Medication Safety and Quality Systems


Improved medication safety. Improved health care quality.

Join the only patient safety graduate program housed within a college of pharmacy. Learn how to reduce medication errors from the medication experts: pharmacists.

two women in a meeting

What is Medication Safety and Quality Systems?

One in 20 patients will experience a preventable patient harm event, with medications accounting for the largest proportion of all harm.* Quality systems are designed to prevent medication errors, thereby improving patient safety and the overall quality of health care.

*Panagioti M, Khan K, Keers RN, et al. Prevalence, severity, and nature of preventable patient harm across medical care settings: systematic review and meta-analysis. BMJ. 2019;366:I4185. l4185

World Health Organization

Medication errors cost the US $42 billion annually.

Given the costs, it is no surprise that many health care payments are now directly tied to quality measures of safe and appropriate medication use. This shift to value-based payments has driven organizations to invest in medication safety specialists who can improve patient safety, while also helping the organization to meet quality measures.

International Pharmaceutical Federation (FIP)

Pharmacists are leading the charge to improve medication safety.

From delivering COVID vaccines, to preventing opioid abuse, to increasing medication adherence, pharmacists are central to improving patient safety at the individual and the organizational level. According to the International Pharmaceutical Federation, the U.S. and many other nations see medication safety as a global emergency and recognize the key role of pharmacists in collaborative quality systems approach to improving medication safety.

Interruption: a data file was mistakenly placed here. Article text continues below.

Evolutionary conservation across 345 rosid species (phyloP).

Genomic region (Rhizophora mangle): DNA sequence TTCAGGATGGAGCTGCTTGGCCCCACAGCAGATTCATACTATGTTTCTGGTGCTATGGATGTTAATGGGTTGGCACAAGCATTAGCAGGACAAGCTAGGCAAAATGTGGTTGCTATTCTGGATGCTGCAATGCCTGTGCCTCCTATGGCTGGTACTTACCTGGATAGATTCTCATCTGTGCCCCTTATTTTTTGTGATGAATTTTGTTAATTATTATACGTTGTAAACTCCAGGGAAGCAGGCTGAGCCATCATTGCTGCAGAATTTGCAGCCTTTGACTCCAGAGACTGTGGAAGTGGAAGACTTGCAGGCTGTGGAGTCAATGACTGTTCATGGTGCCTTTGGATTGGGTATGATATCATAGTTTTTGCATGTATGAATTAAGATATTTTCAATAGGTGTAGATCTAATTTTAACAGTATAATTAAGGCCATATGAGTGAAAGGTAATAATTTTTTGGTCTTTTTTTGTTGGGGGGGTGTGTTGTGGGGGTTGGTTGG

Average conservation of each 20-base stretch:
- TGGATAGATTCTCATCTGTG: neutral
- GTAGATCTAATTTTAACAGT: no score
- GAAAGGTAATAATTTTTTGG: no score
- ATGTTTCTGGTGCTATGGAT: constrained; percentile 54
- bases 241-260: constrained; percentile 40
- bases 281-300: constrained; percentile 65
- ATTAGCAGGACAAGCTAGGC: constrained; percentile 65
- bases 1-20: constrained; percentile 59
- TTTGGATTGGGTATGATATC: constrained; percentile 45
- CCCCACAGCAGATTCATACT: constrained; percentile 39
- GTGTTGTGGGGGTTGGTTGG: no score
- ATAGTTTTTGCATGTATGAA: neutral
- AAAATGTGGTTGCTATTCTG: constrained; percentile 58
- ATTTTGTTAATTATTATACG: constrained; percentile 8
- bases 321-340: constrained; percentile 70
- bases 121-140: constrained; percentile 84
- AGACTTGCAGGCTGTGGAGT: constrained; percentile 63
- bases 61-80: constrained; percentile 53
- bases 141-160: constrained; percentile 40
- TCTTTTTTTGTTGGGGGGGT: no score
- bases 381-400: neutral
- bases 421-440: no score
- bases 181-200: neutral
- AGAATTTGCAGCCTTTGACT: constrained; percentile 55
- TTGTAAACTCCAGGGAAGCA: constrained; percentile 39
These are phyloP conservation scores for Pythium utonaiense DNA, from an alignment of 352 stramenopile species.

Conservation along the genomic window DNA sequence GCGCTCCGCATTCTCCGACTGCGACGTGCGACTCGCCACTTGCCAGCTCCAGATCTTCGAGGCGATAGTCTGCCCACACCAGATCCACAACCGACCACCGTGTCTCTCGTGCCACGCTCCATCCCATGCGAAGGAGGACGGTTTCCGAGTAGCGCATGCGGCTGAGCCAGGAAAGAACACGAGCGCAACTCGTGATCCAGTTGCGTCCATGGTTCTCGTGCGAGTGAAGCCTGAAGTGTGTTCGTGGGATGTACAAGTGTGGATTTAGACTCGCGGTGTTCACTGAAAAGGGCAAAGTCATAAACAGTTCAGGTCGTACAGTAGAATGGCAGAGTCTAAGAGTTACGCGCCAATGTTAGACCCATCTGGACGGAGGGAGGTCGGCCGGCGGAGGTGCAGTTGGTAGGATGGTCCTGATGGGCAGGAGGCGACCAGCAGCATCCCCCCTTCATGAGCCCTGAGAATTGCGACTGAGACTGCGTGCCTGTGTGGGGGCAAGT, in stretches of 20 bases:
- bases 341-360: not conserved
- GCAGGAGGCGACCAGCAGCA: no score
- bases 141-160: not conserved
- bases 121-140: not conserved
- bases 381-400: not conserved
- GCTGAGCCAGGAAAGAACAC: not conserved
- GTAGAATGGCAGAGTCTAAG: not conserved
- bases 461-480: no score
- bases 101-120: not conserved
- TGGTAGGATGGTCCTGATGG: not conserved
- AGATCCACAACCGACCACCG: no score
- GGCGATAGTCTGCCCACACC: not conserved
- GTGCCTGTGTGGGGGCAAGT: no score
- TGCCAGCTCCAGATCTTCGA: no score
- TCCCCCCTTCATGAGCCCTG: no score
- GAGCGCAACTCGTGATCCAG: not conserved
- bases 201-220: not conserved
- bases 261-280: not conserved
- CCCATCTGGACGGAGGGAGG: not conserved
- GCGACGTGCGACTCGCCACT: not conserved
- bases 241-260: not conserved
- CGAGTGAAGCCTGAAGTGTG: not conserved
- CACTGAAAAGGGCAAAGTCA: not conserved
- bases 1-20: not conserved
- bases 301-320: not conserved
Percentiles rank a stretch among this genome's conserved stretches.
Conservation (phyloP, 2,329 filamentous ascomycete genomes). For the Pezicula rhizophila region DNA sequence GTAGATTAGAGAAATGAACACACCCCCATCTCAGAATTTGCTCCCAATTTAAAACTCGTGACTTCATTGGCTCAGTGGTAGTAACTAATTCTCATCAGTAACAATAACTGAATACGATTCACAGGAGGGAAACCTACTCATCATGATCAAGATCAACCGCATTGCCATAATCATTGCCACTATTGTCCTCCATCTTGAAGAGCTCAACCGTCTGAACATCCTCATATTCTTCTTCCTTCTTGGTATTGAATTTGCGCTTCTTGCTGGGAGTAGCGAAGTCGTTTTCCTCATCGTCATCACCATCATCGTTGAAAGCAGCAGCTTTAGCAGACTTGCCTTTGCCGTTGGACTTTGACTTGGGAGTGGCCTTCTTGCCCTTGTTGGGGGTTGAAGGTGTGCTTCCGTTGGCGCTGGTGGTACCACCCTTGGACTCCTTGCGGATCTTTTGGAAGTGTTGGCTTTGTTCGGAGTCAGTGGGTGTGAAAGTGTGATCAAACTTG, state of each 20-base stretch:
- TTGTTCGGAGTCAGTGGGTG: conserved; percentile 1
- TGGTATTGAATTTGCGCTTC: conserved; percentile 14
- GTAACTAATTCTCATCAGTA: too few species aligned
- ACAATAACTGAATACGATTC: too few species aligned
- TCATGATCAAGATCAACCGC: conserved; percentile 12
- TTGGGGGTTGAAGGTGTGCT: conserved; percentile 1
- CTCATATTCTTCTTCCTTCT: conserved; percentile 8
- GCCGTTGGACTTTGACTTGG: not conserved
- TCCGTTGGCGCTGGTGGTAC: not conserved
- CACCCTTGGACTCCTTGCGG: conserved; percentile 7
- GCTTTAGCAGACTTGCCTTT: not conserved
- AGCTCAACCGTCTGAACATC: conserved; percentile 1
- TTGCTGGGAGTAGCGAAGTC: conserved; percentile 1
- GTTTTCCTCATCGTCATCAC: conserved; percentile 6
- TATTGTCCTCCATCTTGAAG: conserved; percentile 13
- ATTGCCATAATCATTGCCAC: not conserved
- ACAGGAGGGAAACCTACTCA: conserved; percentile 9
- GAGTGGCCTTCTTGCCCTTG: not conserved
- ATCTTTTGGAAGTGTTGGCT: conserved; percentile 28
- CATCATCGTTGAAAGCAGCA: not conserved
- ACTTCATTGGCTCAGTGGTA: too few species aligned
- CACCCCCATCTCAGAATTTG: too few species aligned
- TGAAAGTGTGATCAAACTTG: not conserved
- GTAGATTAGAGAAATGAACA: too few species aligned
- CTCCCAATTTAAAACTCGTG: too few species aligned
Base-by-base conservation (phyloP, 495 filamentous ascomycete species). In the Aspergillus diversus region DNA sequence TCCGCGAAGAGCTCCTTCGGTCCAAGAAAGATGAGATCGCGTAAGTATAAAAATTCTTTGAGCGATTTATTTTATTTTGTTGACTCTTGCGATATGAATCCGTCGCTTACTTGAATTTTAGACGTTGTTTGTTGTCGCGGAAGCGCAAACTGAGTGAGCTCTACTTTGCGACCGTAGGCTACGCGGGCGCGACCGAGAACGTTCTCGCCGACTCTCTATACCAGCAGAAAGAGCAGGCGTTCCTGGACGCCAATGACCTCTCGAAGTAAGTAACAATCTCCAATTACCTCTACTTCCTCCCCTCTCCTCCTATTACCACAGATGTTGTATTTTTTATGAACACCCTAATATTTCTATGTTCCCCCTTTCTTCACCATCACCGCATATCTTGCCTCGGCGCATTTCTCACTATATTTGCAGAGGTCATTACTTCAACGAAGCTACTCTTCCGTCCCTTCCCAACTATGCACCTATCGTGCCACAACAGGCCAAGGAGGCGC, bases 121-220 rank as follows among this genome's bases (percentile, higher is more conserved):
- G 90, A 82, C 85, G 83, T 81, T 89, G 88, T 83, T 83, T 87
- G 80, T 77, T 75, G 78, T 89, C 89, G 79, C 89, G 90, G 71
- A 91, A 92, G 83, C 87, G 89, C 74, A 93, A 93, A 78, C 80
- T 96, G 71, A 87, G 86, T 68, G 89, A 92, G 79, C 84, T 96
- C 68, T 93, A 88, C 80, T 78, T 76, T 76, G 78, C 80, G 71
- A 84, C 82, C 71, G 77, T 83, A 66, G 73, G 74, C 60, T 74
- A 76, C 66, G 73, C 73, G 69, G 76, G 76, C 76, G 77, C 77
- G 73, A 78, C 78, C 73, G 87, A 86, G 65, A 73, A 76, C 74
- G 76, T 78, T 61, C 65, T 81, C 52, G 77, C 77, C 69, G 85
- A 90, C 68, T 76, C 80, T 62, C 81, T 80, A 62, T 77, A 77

Selected curriculum topics include:

  • Adverse events
  • Errors
  • Ethics
  • Quality & process improvement
  • Unintended consequences
  • Idiosyncratic risks
  • Over & under use

Learn medication safety from the medication experts.

Ours is the only patient safety graduate program in the world taught from within a college of pharmacy – the Top 5-ranked pharmacy college by US News & World Report. Our faculty are leading medication safety experts, including Deborah Saine, M.S., MPH, FASHP, Editor of the Medication Safety Officer’s Handbook and Donna Horn, R.Ph. and M.S., Pharmacy Ethics and Compliance Officer at Fresenius Medical Care and former Director at the Institute for Safe Medication Practices.

Q&A with Donna Horn

Interview conducted in November 2019 with Dr. Patti Peeples of

Dr. Randy C. Hatton

Meet the track director

Dr. Randy Hatton

The Medication Safety and Quality Systems specialty track is led by Randy Hatton, Pharm.D., FCCP who has held numerous roles as a clinical professor and practicing pharmacist at UF Health for over 30 years. Dr. Hatton is formerly the editor-in-chief of APhA's DrugInfoLine and director of UF Health's Drug Information Center.